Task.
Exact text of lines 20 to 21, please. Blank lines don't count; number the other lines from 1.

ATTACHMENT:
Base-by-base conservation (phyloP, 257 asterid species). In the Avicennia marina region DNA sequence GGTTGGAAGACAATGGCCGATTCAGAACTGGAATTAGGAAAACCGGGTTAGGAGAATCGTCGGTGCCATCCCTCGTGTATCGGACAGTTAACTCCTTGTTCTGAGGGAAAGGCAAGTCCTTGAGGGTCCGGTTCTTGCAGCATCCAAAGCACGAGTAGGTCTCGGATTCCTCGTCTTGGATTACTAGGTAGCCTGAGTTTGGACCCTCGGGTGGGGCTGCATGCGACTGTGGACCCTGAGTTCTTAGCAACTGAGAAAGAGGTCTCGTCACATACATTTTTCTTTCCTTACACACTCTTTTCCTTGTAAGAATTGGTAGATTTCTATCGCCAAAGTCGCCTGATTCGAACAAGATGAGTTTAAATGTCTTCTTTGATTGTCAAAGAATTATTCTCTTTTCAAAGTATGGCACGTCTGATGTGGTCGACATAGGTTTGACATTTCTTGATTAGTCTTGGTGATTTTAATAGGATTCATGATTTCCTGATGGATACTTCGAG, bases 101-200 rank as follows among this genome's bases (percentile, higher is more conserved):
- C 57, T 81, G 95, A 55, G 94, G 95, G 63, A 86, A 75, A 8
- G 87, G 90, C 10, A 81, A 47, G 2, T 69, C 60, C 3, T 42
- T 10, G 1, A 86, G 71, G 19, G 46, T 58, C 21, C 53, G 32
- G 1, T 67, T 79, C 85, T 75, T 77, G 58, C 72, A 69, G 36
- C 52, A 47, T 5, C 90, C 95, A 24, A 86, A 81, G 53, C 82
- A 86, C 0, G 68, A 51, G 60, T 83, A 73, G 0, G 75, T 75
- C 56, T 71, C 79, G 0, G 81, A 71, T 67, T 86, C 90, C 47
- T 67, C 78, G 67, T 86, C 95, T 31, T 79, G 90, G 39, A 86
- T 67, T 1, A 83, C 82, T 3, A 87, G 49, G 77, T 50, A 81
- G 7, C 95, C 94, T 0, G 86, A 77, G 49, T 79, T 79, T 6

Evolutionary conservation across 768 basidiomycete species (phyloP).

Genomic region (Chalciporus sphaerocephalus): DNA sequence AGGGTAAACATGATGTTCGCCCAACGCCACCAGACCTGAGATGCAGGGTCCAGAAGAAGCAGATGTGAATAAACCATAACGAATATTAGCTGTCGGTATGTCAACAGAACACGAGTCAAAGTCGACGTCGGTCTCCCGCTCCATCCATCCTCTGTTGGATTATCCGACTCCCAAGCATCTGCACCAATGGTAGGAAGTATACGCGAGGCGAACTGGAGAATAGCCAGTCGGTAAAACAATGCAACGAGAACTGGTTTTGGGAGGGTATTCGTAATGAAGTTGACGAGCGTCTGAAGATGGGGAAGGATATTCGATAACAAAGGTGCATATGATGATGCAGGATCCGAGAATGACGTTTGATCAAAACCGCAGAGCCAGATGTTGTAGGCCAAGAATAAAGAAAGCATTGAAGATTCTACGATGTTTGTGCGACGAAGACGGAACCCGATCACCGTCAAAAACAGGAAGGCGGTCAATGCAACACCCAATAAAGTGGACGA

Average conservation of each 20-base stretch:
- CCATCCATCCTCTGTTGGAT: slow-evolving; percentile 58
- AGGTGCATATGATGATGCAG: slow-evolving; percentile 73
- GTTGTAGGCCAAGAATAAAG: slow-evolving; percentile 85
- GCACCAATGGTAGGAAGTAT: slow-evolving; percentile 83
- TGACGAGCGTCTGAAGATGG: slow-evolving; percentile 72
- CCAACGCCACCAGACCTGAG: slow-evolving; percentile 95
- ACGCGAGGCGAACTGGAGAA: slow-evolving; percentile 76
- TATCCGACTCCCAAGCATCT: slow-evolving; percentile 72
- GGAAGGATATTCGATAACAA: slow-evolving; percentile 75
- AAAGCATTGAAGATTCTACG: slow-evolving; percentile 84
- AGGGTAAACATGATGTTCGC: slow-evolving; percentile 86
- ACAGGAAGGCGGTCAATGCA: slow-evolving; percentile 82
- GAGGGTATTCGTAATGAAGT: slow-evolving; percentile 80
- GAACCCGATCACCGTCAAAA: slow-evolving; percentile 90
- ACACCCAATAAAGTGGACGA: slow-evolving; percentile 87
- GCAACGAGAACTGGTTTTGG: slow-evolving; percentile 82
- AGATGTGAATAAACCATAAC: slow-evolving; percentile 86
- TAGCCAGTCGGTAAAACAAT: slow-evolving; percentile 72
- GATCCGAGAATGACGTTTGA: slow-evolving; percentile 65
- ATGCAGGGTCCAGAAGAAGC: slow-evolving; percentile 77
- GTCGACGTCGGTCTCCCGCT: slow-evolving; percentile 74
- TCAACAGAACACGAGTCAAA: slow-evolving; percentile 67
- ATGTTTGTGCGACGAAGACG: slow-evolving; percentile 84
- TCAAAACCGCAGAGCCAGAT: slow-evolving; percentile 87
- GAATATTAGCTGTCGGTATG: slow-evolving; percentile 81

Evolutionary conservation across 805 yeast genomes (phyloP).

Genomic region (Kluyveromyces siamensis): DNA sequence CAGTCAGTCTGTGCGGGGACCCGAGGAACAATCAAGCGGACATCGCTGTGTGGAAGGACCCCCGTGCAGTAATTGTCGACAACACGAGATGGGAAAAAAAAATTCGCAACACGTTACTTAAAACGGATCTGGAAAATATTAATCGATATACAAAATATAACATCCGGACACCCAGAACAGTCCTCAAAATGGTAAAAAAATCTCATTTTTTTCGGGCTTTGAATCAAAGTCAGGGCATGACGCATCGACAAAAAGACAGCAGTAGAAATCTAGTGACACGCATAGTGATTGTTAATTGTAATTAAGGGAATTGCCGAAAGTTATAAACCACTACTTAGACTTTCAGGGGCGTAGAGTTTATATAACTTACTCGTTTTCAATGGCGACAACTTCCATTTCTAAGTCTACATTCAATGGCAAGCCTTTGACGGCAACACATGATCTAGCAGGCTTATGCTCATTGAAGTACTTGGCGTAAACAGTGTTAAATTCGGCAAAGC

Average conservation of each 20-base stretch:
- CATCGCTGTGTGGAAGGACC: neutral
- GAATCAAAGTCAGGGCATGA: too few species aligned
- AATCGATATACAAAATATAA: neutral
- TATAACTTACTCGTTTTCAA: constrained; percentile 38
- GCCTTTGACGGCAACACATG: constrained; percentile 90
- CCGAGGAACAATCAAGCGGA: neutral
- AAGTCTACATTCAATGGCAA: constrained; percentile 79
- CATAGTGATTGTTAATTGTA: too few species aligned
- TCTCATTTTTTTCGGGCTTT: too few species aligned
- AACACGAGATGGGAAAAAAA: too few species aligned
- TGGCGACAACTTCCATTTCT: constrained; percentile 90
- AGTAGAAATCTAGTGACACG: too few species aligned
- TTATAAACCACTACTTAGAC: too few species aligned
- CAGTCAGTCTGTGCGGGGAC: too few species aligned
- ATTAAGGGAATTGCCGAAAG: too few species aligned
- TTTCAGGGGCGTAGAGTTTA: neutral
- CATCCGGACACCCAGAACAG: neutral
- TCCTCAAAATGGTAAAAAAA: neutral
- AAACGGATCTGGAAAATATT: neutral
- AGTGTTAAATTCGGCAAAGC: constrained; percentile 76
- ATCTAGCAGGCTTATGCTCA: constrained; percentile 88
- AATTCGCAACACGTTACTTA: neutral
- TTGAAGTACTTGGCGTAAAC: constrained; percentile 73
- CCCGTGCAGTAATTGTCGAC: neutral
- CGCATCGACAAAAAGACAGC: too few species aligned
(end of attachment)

- CCAACGCCACCAGACCTGAG: slow-evolving; percentile 95
- ACGCGAGGCGAACTGGAGAA: slow-evolving; percentile 76